Associate Professor Zhigang Yang, of the College of Education of Hebei University, Baoding City, Hebei Province, China, presented a talk titled “Face Pareidolia: The Concept, Influencing Factors, and Possible Mechanisms” on March 6, 12:20–1:10 p.m., in Uhler Hall, Room 111.
This can (or already did) happen to you: You are staring at a building, a piece of equipment, or at a slice of bread on your breakfast plate, and you suddenly ask yourself “Is there a face looking back at me?”
In psychology, this experience is referred to as “face pareidolia,” a phenomenon known as finding/seeing faces in inanimate objects. When do we experience face pareidolia? What factors influence it? And, most importantly, how and why do people experience face pareidolia? Yang’s talk, based on his empirical findings, introduced this interesting optical illusion.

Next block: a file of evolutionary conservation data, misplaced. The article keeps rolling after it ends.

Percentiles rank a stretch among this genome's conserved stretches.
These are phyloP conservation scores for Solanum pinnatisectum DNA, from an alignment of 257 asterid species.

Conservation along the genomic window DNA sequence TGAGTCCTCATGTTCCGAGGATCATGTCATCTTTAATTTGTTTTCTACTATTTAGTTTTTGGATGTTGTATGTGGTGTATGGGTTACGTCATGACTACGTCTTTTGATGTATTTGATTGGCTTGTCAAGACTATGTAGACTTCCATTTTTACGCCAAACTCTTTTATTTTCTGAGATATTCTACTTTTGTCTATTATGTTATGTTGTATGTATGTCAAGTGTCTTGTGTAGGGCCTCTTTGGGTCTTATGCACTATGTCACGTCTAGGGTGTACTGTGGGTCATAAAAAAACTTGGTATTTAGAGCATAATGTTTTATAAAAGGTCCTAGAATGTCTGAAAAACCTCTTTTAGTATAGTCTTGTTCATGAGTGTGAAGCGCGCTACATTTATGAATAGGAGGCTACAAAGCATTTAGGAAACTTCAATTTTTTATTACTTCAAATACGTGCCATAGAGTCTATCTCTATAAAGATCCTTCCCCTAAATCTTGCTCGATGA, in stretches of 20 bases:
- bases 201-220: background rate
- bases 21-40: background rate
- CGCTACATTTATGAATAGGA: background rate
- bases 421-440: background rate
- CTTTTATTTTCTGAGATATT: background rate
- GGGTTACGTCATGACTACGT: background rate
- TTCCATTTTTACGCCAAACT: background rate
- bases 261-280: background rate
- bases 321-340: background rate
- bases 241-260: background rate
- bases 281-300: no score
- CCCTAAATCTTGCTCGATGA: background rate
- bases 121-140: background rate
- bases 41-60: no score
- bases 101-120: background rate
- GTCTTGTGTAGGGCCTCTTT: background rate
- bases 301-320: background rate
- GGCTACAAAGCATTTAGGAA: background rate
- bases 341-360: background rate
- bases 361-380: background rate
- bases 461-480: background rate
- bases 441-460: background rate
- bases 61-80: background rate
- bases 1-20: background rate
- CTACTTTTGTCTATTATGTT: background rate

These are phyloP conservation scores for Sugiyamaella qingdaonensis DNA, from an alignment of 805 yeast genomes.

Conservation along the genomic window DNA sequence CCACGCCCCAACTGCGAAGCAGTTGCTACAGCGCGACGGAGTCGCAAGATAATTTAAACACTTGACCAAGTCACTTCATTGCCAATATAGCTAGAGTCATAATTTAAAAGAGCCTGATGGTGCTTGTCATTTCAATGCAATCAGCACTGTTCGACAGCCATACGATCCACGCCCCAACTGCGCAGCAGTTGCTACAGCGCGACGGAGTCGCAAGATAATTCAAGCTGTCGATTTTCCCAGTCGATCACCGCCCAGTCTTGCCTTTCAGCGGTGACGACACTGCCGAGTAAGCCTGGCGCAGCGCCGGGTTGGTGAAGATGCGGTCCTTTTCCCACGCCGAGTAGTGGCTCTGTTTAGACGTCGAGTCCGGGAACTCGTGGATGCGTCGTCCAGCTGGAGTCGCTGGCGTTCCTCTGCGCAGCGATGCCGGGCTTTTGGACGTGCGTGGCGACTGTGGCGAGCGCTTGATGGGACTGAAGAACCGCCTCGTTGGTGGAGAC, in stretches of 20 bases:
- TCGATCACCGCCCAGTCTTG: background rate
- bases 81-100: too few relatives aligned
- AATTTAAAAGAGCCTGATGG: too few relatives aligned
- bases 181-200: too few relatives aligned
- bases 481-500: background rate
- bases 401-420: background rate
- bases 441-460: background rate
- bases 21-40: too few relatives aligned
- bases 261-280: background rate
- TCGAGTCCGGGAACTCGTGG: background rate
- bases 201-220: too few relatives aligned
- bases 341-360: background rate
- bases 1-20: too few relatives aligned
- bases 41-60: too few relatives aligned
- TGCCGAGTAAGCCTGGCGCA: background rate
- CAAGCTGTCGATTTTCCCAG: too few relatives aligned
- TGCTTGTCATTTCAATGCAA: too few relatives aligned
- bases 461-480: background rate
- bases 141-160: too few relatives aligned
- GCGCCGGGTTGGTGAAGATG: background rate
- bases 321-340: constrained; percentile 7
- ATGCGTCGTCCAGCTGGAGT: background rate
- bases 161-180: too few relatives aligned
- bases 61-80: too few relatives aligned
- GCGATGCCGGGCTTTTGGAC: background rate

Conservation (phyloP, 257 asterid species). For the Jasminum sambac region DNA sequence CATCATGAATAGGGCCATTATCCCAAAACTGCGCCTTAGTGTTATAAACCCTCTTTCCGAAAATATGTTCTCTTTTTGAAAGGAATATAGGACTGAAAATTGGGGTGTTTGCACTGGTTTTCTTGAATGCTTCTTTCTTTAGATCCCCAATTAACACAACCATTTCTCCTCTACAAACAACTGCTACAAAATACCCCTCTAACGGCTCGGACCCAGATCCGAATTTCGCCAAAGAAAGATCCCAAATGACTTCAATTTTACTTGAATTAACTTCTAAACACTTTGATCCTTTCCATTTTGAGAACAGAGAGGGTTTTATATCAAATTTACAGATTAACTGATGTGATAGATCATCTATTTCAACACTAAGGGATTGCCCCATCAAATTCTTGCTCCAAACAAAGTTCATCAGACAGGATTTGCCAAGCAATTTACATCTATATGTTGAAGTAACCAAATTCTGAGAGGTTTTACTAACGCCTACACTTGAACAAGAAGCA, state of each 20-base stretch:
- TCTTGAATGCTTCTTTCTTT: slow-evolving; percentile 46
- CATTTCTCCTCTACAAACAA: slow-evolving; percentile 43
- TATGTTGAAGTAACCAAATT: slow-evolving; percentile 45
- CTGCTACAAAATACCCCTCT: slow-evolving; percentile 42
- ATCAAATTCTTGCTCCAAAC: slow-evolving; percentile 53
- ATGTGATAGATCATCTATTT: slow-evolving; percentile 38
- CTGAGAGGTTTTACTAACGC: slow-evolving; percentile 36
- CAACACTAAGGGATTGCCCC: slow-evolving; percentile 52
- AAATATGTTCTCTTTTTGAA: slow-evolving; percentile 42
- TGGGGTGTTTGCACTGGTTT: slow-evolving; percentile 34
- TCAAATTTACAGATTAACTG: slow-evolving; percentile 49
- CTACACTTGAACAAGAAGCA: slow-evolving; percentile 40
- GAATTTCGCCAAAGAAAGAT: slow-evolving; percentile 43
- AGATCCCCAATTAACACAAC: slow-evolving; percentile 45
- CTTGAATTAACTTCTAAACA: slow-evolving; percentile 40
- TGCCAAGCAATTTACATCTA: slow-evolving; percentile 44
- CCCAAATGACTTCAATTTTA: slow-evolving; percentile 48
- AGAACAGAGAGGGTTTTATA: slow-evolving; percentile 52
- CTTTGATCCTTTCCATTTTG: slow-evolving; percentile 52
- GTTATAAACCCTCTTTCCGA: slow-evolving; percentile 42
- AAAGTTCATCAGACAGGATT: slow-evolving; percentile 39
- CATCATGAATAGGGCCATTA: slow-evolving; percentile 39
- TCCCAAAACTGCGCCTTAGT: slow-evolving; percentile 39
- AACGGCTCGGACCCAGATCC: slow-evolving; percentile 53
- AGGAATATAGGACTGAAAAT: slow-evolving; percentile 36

“Dr. Zhigang Yang's
presentation was original, informative, and delivered
with enthusiasm and genuine appreciation for the topic,” said IUP Psychology Professor Krys Kaniasty.